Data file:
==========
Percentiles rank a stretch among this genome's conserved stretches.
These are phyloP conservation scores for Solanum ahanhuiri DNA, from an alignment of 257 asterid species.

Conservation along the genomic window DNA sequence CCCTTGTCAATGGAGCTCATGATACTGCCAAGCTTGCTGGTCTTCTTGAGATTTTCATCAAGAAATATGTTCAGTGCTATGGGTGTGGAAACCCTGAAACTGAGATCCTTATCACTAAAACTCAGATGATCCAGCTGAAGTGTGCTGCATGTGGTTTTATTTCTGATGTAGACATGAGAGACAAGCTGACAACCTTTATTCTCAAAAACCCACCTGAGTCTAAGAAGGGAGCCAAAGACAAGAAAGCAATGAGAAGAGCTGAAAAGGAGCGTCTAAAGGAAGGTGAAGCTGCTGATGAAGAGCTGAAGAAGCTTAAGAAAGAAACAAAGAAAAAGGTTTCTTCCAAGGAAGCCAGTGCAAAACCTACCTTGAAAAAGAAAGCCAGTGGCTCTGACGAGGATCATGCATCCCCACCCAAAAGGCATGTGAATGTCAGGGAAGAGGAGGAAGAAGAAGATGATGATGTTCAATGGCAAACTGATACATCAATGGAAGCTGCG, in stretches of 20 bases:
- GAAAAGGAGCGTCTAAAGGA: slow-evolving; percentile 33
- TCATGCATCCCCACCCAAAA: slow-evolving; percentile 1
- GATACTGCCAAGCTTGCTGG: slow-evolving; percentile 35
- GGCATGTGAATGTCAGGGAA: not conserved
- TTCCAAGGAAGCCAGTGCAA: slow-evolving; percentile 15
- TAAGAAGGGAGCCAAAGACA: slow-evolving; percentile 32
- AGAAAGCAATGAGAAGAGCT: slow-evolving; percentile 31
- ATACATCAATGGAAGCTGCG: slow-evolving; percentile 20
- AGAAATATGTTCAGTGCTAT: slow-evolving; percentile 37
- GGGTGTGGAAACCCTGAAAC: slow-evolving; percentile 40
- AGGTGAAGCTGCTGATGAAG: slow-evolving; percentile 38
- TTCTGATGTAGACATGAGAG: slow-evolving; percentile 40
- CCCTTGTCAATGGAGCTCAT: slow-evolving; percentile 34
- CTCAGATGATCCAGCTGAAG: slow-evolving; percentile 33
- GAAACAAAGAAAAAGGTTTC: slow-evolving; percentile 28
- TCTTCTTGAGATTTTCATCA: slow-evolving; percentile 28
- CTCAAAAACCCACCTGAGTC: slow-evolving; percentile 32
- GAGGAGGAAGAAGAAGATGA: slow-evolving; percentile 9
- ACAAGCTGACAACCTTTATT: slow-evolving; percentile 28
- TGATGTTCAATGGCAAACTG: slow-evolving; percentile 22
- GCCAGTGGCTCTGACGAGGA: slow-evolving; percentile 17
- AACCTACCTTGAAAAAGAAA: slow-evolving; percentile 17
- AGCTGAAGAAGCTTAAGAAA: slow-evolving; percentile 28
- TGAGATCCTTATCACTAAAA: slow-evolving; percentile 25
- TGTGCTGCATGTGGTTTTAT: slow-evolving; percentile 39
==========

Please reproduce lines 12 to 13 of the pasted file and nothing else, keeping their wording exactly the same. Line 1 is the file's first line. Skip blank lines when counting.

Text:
- AGAAATATGTTCAGTGCTAT: slow-evolving; percentile 37
- GGGTGTGGAAACCCTGAAAC: slow-evolving; percentile 40